Updated:01/27/2020 15: 05h


Japanese researchers made this Monday the primer heart muscle tissue transplant in which they have been used induced pluripotency cells (iPS), in its search for an alternative to heart transplants.

The operation was done by a team from the University of Osaka (west) led by the cardiovascular surgeon Yoshiki Sawa within the framework of a clinical study to verify effectiveness and safety of treatment in a patient with severe heart failure, whose only current treatment is organ transplantation.

The operation consisted of the transplantation of a sheet of cardiac muscle tissue obtained artificially from iPS cells that were transplanted to the affected areas of the heart.

The experimental treatment will be applied to 10 patients with ischemic heart disease, a disease caused by a narrowing of the coronary arteries that supply blood to the heart, according to the details of the trial collected by the Kyodo news agency.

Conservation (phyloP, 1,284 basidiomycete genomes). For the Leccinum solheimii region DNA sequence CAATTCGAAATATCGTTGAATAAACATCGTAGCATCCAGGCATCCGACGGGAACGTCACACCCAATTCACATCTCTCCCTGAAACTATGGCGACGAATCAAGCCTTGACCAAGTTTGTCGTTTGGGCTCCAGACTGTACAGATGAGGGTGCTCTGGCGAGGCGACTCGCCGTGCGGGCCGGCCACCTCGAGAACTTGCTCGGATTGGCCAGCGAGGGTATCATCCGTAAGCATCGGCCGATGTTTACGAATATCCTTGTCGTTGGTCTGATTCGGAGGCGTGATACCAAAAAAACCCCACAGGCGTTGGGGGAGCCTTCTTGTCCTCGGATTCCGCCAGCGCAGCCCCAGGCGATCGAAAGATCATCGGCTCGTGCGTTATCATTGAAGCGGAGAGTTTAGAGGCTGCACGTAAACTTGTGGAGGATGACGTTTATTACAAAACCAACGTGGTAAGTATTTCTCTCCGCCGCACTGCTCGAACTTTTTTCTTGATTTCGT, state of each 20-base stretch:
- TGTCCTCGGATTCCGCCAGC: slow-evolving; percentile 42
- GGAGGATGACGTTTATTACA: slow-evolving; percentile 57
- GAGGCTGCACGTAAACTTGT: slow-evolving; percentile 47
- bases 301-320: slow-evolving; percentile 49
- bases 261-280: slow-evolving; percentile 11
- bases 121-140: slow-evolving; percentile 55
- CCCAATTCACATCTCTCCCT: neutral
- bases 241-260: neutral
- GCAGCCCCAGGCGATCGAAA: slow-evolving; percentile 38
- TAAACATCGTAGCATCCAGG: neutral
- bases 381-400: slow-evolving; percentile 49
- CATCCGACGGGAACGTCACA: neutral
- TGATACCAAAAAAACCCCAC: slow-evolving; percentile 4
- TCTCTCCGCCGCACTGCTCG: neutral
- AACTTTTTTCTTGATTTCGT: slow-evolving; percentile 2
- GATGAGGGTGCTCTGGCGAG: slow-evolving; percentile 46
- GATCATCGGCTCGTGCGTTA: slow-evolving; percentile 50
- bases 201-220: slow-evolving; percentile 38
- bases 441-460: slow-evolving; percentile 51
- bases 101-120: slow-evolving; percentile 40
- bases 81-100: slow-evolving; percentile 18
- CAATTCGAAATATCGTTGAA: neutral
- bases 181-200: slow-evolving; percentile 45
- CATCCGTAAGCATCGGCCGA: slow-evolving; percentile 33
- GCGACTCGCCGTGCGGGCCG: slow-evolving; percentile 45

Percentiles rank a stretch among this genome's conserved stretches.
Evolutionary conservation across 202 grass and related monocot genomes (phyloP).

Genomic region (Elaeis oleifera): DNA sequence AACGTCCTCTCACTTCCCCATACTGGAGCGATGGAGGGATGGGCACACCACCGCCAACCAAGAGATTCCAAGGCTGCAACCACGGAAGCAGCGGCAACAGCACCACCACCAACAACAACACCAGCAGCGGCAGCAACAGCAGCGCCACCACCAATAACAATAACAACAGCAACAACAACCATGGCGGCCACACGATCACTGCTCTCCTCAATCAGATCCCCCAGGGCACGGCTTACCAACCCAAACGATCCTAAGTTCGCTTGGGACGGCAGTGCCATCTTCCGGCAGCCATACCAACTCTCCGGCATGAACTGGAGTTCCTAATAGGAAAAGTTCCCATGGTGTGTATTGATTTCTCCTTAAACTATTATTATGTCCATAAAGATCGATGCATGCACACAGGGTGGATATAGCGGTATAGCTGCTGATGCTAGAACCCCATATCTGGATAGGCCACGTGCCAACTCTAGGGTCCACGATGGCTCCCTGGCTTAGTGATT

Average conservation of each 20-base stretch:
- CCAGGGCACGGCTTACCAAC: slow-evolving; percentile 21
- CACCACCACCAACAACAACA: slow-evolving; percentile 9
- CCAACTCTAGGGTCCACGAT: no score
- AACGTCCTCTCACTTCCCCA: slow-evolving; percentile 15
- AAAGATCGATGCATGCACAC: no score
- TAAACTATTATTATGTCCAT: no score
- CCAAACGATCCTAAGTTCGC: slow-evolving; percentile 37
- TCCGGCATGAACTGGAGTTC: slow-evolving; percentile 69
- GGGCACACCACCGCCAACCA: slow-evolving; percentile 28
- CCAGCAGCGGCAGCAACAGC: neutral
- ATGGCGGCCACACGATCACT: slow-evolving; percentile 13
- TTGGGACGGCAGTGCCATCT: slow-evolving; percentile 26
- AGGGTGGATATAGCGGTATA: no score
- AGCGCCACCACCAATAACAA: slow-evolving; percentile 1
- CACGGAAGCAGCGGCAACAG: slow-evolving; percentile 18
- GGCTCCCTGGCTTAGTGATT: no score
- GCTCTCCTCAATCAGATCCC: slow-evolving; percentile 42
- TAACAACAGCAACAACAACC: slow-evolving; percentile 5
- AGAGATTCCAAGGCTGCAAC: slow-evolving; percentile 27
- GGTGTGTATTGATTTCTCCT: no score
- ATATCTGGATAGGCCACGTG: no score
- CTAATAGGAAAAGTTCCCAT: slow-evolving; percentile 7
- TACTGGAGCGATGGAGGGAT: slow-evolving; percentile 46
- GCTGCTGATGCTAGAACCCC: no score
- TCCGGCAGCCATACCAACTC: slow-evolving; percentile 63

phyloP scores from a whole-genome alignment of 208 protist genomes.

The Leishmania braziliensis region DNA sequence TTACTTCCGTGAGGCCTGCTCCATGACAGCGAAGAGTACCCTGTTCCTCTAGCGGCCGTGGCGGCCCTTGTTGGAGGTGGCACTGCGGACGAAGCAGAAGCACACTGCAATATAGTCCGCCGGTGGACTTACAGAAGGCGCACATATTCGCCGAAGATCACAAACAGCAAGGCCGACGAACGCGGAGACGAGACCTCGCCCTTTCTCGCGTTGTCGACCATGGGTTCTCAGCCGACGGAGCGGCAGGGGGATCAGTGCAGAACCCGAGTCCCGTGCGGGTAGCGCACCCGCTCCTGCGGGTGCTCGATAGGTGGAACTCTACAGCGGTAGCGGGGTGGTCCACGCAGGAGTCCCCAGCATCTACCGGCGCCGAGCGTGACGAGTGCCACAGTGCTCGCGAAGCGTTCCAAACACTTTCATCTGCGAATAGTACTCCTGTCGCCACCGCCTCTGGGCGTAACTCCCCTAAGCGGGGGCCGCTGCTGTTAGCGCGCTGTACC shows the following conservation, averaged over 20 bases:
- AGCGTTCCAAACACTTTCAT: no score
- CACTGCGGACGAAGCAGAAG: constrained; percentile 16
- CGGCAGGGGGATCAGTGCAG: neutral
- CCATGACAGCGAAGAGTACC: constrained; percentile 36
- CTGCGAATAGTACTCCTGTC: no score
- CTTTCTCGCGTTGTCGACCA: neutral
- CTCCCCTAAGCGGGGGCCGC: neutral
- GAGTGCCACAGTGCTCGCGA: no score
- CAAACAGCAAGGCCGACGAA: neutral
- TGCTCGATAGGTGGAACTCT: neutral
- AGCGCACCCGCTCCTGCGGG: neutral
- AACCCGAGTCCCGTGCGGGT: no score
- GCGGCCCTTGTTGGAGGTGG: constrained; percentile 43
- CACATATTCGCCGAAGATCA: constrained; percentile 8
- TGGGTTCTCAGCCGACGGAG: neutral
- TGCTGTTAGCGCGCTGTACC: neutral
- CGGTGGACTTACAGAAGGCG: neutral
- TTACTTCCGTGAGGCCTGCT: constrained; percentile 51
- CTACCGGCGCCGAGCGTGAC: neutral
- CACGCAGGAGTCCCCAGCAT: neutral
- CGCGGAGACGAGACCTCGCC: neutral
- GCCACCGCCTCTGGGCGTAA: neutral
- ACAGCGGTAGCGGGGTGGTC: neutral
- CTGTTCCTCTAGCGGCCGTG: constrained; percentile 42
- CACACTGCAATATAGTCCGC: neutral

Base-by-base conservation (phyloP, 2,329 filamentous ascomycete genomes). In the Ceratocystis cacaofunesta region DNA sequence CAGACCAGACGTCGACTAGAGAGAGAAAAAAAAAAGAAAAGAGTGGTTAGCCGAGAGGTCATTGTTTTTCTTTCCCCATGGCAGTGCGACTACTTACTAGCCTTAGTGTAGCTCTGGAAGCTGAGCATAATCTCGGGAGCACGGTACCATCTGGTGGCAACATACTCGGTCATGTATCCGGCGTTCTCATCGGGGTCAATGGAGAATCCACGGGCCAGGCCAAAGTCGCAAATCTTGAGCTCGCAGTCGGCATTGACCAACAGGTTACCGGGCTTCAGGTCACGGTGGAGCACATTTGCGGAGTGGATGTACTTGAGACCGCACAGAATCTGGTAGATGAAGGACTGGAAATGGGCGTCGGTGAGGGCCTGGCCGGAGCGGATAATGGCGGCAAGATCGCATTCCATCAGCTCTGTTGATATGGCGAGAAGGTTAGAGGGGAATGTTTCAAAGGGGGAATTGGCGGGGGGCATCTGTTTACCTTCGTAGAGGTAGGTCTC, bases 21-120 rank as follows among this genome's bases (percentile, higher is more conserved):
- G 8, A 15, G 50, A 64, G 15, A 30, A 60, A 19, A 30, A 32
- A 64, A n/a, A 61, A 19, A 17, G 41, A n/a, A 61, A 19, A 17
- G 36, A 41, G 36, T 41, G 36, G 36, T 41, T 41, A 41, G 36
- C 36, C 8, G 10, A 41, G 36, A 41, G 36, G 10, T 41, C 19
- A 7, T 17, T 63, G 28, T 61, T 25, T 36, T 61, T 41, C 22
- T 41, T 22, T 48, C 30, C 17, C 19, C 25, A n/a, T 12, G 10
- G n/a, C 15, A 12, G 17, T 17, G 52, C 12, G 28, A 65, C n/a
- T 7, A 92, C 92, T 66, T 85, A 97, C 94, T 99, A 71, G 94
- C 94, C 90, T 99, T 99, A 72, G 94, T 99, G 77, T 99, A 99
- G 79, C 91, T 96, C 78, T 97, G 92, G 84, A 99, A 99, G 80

Another team from Keio University, in Tokyo, is considering an experimental transplant with heart muscle made from iPS cells to check the feasibility of its use in the treatment of dilated heart disease, a dilation of the heart that causes weakness and decreases the ability to pump blood.

The iPS they are a type of cell that It becomes any type of tissue through a process of genetic reprogramming.

The use of this type of cells resolves in principle the ethical dilemma of working with embryonic stem cells which, like the iPS, have the same capacity for cell transformation, and is a very important step for the advancement of regenerative medicine.

IPS cells have already been used in Japan to perform pioneering retinal transplants or to manufacture drugs to treat an extremely rare and genetic origin of bone disease.


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